The transfer of choline from the host to the bacterial cell surface requires glpQ in Haemophilus influenzae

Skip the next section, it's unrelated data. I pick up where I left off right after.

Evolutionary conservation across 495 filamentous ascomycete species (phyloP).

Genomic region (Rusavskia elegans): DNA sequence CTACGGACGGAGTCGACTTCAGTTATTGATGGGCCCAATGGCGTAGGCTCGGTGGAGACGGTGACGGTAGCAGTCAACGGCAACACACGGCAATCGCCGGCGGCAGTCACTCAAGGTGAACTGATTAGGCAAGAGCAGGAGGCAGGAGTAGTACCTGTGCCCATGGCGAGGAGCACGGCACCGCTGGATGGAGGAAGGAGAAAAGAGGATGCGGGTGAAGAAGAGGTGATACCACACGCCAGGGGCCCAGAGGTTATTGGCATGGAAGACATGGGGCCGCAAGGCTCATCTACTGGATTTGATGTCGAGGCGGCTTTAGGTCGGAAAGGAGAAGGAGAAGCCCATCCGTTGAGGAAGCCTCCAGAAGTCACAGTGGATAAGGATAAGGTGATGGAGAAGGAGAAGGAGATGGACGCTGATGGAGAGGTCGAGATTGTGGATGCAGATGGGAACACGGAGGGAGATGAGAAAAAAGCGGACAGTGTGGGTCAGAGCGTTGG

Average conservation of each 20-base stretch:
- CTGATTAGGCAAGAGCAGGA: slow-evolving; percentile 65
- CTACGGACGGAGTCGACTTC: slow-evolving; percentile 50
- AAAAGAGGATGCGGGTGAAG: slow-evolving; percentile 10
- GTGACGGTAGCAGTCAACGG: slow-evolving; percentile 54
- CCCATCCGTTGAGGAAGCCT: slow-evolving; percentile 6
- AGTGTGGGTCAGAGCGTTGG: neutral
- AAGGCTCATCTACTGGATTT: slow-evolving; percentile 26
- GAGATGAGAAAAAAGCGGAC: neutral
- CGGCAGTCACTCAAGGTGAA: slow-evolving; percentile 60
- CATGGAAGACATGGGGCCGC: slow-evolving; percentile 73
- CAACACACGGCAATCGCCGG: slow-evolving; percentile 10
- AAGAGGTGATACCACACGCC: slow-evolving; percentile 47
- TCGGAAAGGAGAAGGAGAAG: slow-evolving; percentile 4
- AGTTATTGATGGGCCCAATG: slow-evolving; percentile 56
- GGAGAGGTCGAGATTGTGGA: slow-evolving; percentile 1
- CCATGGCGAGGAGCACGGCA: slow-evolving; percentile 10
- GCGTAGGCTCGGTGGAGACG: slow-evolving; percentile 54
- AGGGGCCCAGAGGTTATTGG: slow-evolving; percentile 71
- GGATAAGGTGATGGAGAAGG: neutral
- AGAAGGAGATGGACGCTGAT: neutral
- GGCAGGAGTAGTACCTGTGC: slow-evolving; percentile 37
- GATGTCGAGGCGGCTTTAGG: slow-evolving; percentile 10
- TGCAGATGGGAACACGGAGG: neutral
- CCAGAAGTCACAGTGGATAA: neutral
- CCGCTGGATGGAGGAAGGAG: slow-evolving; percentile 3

Haemophilus influenzae incorporates choline obtained from environmental sources onto its lipopolysaccharide as phosphorylcholine (ChoP). The decoration of the bacterial surface with ChoP contributes to pathogenesis by allowing for mimicry of the host. As the main reservoir for choline in the host is phosphatidylcholine, we tested whether other choline-containing molecules associated with eukaryotic membranes could provide an alternative source of choline. H. influenzae was able to use glycerophosphorylcholine (GPC), an abundant degradation product of phospholipids, as efficiently as free choline. Utilization of GPC required glpQ, which expresses an enzyme with glycerophosphodiester phosphodiesterase activity. In the absence of free choline, this gene was required for adherent H. influenzae to obtain choline directly from epithelial cells in culture. GlpQ therefore allows choline to be transferred from the host to the bacterial cell surface.